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Marion: Origin Story

More nerdiness revealed.   The origin story of one of my characters from a D&D campaign.

When her brother Maddox left Brookshire as a journeyman, Marion turned to the castle guard to continue her sword training.  Learning from the guard captain wasn’t quite the same– Maddox was a patient teacher who believed in her natural ability, whereas the guard captain merely humored her until she left him alone.  Despite this, by the time she was thirteen, her skill with a blade earned her a reputation amongst the soldiers that actually garnered her father’s attention, though not in the way she hoped. Immediately Lord Barinor threatened less pay for anyone who continued to train his daughter with a weapon. “What man wants a wife who can defend herself?!” he bellowed. Undaunted, she went every day to bully someone, usually a wet-behind-the ears recruit, into giving her a lesson. Threats and withdrawn meals didn’t stop Marion from stealing a pair of breeches, tying her long red hair back, and heading for the garrison whenever she could.

The day she turned fourteen years old, a knight named Sir Garth, hailing from southern Brookshire, arrived at the manor. Marion was excited by the prospect of a real-live knight—they rarely came this far north and if they did, they never stayed long. Marcus, the oldest of the five Barinor children, made sure of it. He excelled at making people feel unwelcome, and ever since he was denied knighthood, he didn’t much like anyone who had won his shield. Fearing the knight’s visit would be short, Marion waited diligently by the stables, dressed in her brother Mathen’s clothes (Maxim, his twin, promised to beat her into rubble if she took his again), her fingers curled around the pommel of a guard’s sword.

“You’re pathetic.”

With a sigh, Marion turned around to face her brother.  “Marcus, do you spend your whole life waiting around a corner to say something smart?  Don’t you have anything better to do?”

“I could ask you the same question.” Marcus unfortunately took after their father, which meant that even if he did manage not to stoop like a hyena over prey, he could only charitably be described as five and a half feet tall. He wore a black cloak with large shoulder pads and a stiff collar, his hair, more orange than red, spiked and wild. “You know why he’s here, don’t you?”

“Because Father thinks his own sons aren’t worth shit?”

Marcus tried to grab her by the front of her jerkin and missed. Marion backed away and brought her sword up. The darkness passed from his face and he laughed. “Go ahead. I hear Sir Garth likes women with a little fight in them.  It’ll make it all the more fun for him.”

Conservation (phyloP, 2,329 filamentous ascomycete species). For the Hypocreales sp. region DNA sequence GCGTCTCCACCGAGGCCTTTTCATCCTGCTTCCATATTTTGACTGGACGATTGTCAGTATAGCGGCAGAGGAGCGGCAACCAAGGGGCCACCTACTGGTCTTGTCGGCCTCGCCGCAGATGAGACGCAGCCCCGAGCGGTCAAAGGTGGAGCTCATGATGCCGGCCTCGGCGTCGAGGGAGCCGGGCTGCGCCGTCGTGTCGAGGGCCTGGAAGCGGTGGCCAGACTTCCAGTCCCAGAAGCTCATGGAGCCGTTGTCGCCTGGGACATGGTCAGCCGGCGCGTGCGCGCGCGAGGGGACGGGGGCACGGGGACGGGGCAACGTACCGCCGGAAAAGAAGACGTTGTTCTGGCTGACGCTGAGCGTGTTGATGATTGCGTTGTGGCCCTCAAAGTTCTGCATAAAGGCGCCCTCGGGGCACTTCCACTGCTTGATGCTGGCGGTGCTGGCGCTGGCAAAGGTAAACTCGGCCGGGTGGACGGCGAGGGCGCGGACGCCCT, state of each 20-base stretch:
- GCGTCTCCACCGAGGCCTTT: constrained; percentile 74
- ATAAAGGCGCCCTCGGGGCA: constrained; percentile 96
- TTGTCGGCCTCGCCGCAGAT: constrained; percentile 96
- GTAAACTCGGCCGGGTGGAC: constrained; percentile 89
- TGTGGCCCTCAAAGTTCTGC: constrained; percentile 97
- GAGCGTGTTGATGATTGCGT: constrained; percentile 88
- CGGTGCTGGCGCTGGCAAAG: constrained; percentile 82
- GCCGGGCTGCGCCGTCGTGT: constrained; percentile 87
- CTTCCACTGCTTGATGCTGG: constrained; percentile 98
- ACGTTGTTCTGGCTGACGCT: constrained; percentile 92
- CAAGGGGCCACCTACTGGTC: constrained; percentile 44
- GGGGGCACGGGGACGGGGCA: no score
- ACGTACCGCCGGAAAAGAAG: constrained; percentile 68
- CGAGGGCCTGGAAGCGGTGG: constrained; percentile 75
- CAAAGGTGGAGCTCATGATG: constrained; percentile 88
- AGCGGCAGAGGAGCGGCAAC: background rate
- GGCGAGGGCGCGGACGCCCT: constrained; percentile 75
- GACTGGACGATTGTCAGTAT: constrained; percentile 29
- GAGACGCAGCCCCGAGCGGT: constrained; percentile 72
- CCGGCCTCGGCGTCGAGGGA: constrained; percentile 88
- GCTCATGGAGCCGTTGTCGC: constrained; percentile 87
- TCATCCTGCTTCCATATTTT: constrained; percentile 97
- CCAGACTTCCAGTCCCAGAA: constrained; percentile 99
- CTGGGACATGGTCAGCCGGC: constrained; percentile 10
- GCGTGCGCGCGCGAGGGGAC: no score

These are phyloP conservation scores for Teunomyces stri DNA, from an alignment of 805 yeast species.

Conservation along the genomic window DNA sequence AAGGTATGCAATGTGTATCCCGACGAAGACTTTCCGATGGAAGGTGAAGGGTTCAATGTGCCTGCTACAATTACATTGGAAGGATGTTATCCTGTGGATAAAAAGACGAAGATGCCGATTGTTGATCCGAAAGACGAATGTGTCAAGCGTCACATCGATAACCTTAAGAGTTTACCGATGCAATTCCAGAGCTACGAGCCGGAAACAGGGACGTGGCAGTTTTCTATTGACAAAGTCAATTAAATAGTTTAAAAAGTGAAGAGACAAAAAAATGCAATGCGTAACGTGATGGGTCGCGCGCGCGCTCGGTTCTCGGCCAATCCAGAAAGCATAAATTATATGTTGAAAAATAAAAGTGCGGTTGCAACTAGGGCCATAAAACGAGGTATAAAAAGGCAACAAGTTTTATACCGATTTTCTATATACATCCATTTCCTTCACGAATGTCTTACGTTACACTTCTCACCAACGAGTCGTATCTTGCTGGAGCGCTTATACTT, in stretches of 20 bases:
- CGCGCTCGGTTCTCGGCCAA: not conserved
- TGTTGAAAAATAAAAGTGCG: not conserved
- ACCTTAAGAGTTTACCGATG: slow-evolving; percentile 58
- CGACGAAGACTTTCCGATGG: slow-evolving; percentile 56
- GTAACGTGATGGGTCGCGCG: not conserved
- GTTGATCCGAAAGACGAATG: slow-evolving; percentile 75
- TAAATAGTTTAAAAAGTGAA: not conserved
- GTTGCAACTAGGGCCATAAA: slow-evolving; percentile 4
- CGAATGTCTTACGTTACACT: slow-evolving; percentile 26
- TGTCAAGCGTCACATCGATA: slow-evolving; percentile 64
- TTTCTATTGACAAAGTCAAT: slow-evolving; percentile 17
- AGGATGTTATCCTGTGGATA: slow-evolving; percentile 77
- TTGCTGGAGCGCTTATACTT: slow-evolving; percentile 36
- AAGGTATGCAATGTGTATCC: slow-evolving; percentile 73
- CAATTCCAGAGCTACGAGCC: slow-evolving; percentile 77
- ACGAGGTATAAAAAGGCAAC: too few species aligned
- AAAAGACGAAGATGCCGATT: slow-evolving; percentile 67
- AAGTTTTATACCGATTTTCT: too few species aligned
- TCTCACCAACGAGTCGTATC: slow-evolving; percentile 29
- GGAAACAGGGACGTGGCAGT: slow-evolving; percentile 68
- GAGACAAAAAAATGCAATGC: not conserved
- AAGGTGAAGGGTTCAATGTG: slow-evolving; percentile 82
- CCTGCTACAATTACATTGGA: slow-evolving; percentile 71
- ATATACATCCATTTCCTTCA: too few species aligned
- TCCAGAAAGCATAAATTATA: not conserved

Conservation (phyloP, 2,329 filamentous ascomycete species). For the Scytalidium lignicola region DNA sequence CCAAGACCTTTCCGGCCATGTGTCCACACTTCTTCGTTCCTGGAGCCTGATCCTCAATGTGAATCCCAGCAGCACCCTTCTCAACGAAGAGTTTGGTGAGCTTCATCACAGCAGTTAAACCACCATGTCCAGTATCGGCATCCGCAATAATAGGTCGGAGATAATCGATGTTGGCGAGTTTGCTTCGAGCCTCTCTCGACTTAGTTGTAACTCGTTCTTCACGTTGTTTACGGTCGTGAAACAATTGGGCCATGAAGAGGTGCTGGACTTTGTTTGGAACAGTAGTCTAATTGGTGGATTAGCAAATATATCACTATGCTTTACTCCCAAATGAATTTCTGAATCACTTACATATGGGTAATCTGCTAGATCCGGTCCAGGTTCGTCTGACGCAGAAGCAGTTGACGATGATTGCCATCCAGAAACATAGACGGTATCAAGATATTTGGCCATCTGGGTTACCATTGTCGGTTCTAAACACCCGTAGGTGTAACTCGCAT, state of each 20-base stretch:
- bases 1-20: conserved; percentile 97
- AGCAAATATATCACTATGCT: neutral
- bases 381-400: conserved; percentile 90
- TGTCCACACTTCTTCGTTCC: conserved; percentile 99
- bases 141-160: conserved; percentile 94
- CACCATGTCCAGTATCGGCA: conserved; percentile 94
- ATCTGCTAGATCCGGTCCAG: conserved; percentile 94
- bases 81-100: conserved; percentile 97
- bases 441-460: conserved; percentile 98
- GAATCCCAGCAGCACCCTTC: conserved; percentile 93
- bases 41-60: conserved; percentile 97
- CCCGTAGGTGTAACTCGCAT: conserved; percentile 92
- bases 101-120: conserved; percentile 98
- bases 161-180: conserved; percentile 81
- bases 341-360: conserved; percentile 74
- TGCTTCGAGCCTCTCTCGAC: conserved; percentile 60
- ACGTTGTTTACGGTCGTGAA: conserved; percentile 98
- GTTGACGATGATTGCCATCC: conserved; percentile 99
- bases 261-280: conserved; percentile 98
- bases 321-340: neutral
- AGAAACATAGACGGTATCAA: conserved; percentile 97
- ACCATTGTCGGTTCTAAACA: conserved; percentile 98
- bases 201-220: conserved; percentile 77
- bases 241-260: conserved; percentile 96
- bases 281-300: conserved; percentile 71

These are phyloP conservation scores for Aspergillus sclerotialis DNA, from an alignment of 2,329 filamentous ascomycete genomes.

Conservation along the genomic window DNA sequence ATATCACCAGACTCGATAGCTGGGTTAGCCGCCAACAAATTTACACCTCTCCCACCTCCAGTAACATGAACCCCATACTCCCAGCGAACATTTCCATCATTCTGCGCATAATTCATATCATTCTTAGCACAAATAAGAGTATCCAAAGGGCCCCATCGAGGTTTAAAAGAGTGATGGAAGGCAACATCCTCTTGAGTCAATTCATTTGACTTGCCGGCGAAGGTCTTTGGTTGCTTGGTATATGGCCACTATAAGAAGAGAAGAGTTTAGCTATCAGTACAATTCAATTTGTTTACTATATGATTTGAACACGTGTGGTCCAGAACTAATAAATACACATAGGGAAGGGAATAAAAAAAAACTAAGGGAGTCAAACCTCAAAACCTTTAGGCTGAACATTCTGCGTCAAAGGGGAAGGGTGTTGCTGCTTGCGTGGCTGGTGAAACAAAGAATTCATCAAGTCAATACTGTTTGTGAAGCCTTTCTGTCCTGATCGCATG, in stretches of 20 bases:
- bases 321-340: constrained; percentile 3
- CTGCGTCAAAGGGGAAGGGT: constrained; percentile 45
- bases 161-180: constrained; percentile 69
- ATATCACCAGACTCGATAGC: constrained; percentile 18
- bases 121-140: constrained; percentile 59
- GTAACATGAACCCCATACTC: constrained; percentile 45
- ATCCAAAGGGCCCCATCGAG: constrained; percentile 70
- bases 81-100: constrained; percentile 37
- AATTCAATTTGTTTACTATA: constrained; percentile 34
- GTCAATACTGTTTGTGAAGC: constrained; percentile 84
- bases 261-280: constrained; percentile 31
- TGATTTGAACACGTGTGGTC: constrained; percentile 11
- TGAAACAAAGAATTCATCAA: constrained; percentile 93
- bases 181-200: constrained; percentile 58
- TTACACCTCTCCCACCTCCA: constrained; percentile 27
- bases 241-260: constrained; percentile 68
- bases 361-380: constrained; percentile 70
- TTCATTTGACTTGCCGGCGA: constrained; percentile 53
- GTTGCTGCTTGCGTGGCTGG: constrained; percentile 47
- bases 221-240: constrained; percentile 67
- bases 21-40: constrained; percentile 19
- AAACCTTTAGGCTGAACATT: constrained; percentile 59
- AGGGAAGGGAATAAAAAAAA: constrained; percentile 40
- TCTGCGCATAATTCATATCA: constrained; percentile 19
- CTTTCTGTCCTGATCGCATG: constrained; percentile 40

“What are you talking about?”

Marcus turned away with a dramatic twirl of his cloak (she hated when he did that) and walked briskly toward the manor, calling over his shoulder, “Oh nothing. How many days do you think Father will lock you up when I tell him where you are and what you’re wearing?”

“Marcus, you dripping pile, I’ll-”

“Mari, don’t.”  A strong pair of hands gripped her shoulders, keeping her from a charge. “Let him go.”

Marion grit her teeth, but obeyed, watching her brother jauntily head inside. “Pom, he’s going to tell on me!”

“Let ‘im,” spat the stableboy. “He’s a coward and yer father’ll prolly give him a smack for being a snitch.  He’s over twenty for Lord’s sakes.”

“I just wanted to spar that knight, just once, and he’ll probably leave tonight and I’ll never have the chance!”

Pom shifted uncomfortably.  At first glance, he seemed typical stableboy fare: tall, gangly, straw-haired.  But under the bad haircut, the maddening acne, and the faintest whiff of horse, he knew things. There was only one reason why a single knight with a lot of land came to a manor that happened to have one daughter just turned marriagable age.  He watched his dear, earnest Marion, taking practice swipes with the stolen blade.

“Why is Mucus such a bastard?” She ranted. “I can’t do a damn thing around here without him interfering in my business. He’s supposed to be the lordling, you’d think he’d have better things to do than prance around in that sissy cape.”

“Seems to me he’s doing exactly what a lordling should be doing.”

“Ha!”

“Anyway if you ask me, I’d be less worried about Mucus and more worried bout what’ll happen to you when Maxim finds you’re wearin’ his breeches.”

“They’re Mathen’s. ‘Sides, I think I look better in ’em than he does.”

“I think you look prettier in a dress.”

Marion sheathed her blade with a smirk. “Oh what now? You gonna kiss me again?”

“Only if you deserve it,” he said, smiling back.

“Only if you can catch me!” Marion took off across the courtyard, tossing her hair, beckoning. He chased her, the girl with breeches and a sword on her hip.

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Marion

My nerdiness revealed.  Here is a little character sketch I wrote based on a D&D campaign.